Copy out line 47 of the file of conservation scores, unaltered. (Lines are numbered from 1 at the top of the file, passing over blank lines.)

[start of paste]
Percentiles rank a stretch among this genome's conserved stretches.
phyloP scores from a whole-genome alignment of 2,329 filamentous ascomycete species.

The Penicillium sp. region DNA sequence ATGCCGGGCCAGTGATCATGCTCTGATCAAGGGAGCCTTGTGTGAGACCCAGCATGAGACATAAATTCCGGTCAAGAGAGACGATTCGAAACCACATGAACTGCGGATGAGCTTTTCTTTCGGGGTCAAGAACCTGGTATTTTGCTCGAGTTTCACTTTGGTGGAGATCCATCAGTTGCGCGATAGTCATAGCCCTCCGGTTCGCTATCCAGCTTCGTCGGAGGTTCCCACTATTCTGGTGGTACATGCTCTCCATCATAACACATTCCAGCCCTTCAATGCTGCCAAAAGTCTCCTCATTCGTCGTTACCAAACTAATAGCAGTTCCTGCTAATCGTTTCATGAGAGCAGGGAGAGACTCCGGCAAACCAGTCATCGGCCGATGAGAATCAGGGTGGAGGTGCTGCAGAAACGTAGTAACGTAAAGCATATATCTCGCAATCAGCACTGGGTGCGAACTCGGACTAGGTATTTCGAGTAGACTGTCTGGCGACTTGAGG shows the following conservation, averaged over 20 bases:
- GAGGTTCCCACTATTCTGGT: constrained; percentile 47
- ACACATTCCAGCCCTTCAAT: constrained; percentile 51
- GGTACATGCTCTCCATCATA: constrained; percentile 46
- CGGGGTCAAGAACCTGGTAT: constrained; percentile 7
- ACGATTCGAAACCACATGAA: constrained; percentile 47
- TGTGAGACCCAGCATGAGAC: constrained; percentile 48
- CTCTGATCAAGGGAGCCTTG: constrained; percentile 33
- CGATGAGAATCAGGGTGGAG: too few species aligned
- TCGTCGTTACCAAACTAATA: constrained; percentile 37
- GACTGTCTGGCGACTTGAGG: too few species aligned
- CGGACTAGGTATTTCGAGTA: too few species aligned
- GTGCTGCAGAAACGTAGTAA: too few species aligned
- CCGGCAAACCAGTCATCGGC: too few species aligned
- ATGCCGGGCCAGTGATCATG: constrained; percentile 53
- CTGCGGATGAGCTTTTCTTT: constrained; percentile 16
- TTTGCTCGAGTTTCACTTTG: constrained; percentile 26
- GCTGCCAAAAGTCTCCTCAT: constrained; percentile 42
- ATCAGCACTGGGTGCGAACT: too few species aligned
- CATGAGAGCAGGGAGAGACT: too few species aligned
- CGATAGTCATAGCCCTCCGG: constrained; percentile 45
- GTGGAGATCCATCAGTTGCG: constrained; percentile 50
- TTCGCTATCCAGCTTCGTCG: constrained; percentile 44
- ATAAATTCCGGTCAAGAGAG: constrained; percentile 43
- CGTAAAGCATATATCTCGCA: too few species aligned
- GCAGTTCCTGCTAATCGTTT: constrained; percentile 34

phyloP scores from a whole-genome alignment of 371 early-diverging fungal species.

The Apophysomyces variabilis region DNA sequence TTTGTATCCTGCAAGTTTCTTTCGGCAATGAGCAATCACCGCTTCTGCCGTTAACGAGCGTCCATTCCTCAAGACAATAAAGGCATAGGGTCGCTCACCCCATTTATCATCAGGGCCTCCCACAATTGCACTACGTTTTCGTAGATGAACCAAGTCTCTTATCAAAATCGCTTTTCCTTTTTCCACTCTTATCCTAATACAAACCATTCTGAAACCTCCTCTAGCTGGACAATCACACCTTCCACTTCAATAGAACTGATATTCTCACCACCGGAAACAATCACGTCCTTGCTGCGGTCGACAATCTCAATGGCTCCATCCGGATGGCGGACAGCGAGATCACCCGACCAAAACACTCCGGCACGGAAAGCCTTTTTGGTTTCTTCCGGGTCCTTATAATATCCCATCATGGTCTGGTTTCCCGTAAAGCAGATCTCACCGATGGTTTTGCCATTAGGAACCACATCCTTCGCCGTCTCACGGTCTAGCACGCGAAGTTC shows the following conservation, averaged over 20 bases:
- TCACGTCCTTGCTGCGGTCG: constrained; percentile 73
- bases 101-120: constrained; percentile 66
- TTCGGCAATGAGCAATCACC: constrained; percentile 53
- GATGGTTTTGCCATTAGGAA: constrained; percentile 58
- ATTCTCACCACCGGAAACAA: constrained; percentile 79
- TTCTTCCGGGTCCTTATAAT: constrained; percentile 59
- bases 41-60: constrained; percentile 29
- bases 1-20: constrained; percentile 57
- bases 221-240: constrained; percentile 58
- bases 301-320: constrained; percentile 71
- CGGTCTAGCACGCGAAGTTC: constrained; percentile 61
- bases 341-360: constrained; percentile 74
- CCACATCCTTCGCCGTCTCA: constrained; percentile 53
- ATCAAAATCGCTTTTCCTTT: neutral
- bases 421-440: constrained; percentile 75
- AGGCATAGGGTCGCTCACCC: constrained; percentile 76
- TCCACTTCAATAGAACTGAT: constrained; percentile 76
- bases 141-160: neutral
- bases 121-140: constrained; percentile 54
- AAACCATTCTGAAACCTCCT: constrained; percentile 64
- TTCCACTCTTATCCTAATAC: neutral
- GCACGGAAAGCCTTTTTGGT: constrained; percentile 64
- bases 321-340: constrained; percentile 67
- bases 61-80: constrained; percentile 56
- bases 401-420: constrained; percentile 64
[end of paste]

- TCCACTTCAATAGAACTGAT: constrained; percentile 76